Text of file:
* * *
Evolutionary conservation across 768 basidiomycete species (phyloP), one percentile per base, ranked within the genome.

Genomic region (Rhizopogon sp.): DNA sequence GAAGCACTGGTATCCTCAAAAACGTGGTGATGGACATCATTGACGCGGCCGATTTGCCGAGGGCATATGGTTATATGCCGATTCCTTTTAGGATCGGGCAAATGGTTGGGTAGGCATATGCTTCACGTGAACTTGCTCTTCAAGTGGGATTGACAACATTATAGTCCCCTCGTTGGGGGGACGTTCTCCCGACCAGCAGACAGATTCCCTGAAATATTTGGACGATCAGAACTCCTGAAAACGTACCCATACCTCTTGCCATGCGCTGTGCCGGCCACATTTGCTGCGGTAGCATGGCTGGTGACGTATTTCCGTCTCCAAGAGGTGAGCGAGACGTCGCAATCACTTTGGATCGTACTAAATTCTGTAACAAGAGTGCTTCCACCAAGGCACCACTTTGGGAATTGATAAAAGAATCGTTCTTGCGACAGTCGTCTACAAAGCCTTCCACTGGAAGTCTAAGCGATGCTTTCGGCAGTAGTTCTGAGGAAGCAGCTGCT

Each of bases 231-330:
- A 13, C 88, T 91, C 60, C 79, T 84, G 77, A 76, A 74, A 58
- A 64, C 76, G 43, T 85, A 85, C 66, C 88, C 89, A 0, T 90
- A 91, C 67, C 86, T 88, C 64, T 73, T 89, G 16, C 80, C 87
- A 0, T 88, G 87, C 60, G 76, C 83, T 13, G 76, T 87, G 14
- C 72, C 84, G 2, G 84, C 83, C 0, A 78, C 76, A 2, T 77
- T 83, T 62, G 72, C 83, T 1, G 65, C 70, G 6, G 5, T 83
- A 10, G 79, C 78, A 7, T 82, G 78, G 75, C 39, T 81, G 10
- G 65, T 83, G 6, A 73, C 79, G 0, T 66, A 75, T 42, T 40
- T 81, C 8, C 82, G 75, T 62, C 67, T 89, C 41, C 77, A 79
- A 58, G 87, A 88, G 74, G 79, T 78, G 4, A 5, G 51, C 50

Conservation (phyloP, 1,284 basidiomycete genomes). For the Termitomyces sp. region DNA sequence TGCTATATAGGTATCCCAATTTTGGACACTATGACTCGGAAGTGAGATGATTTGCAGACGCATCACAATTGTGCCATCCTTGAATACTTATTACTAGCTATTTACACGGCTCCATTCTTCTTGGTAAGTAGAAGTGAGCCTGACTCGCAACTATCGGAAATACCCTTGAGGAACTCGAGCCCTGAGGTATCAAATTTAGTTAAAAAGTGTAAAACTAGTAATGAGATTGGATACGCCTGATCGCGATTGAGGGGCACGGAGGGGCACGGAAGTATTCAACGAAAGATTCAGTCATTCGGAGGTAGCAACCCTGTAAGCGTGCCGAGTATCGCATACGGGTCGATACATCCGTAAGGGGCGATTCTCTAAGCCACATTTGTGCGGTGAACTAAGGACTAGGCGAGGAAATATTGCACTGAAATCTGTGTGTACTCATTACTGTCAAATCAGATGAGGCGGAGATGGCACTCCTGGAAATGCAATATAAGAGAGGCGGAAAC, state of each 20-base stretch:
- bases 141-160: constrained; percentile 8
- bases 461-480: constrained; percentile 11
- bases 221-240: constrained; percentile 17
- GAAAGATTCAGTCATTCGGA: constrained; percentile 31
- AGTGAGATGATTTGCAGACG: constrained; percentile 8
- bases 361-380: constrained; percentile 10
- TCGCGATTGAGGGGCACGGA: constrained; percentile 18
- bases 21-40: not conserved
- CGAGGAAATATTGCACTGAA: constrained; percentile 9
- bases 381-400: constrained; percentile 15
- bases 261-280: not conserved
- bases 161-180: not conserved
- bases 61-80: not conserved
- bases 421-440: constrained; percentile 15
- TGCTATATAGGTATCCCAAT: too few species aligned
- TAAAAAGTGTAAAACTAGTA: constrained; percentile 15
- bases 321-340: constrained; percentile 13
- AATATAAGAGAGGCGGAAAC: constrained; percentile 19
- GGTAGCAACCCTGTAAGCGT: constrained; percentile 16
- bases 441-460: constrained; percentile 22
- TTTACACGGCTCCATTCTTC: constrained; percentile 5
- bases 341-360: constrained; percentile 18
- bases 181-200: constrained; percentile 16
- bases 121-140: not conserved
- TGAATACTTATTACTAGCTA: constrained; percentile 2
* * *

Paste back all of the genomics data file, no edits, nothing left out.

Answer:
Evolutionary conservation across 768 basidiomycete species (phyloP), one percentile per base, ranked within the genome.

Genomic region (Rhizopogon sp.): DNA sequence GAAGCACTGGTATCCTCAAAAACGTGGTGATGGACATCATTGACGCGGCCGATTTGCCGAGGGCATATGGTTATATGCCGATTCCTTTTAGGATCGGGCAAATGGTTGGGTAGGCATATGCTTCACGTGAACTTGCTCTTCAAGTGGGATTGACAACATTATAGTCCCCTCGTTGGGGGGACGTTCTCCCGACCAGCAGACAGATTCCCTGAAATATTTGGACGATCAGAACTCCTGAAAACGTACCCATACCTCTTGCCATGCGCTGTGCCGGCCACATTTGCTGCGGTAGCATGGCTGGTGACGTATTTCCGTCTCCAAGAGGTGAGCGAGACGTCGCAATCACTTTGGATCGTACTAAATTCTGTAACAAGAGTGCTTCCACCAAGGCACCACTTTGGGAATTGATAAAAGAATCGTTCTTGCGACAGTCGTCTACAAAGCCTTCCACTGGAAGTCTAAGCGATGCTTTCGGCAGTAGTTCTGAGGAAGCAGCTGCT

Each of bases 231-330:
- A 13, C 88, T 91, C 60, C 79, T 84, G 77, A 76, A 74, A 58
- A 64, C 76, G 43, T 85, A 85, C 66, C 88, C 89, A 0, T 90
- A 91, C 67, C 86, T 88, C 64, T 73, T 89, G 16, C 80, C 87
- A 0, T 88, G 87, C 60, G 76, C 83, T 13, G 76, T 87, G 14
- C 72, C 84, G 2, G 84, C 83, C 0, A 78, C 76, A 2, T 77
- T 83, T 62, G 72, C 83, T 1, G 65, C 70, G 6, G 5, T 83
- A 10, G 79, C 78, A 7, T 82, G 78, G 75, C 39, T 81, G 10
- G 65, T 83, G 6, A 73, C 79, G 0, T 66, A 75, T 42, T 40
- T 81, C 8, C 82, G 75, T 62, C 67, T 89, C 41, C 77, A 79
- A 58, G 87, A 88, G 74, G 79, T 78, G 4, A 5, G 51, C 50

Conservation (phyloP, 1,284 basidiomycete genomes). For the Termitomyces sp. region DNA sequence TGCTATATAGGTATCCCAATTTTGGACACTATGACTCGGAAGTGAGATGATTTGCAGACGCATCACAATTGTGCCATCCTTGAATACTTATTACTAGCTATTTACACGGCTCCATTCTTCTTGGTAAGTAGAAGTGAGCCTGACTCGCAACTATCGGAAATACCCTTGAGGAACTCGAGCCCTGAGGTATCAAATTTAGTTAAAAAGTGTAAAACTAGTAATGAGATTGGATACGCCTGATCGCGATTGAGGGGCACGGAGGGGCACGGAAGTATTCAACGAAAGATTCAGTCATTCGGAGGTAGCAACCCTGTAAGCGTGCCGAGTATCGCATACGGGTCGATACATCCGTAAGGGGCGATTCTCTAAGCCACATTTGTGCGGTGAACTAAGGACTAGGCGAGGAAATATTGCACTGAAATCTGTGTGTACTCATTACTGTCAAATCAGATGAGGCGGAGATGGCACTCCTGGAAATGCAATATAAGAGAGGCGGAAAC, state of each 20-base stretch:
- bases 141-160: constrained; percentile 8
- bases 461-480: constrained; percentile 11
- bases 221-240: constrained; percentile 17
- GAAAGATTCAGTCATTCGGA: constrained; percentile 31
- AGTGAGATGATTTGCAGACG: constrained; percentile 8
- bases 361-380: constrained; percentile 10
- TCGCGATTGAGGGGCACGGA: constrained; percentile 18
- bases 21-40: not conserved
- CGAGGAAATATTGCACTGAA: constrained; percentile 9
- bases 381-400: constrained; percentile 15
- bases 261-280: not conserved
- bases 161-180: not conserved
- bases 61-80: not conserved
- bases 421-440: constrained; percentile 15
- TGCTATATAGGTATCCCAAT: too few species aligned
- TAAAAAGTGTAAAACTAGTA: constrained; percentile 15
- bases 321-340: constrained; percentile 13
- AATATAAGAGAGGCGGAAAC: constrained; percentile 19
- GGTAGCAACCCTGTAAGCGT: constrained; percentile 16
- bases 441-460: constrained; percentile 22
- TTTACACGGCTCCATTCTTC: constrained; percentile 5
- bases 341-360: constrained; percentile 18
- bases 181-200: constrained; percentile 16
- bases 121-140: not conserved
- TGAATACTTATTACTAGCTA: constrained; percentile 2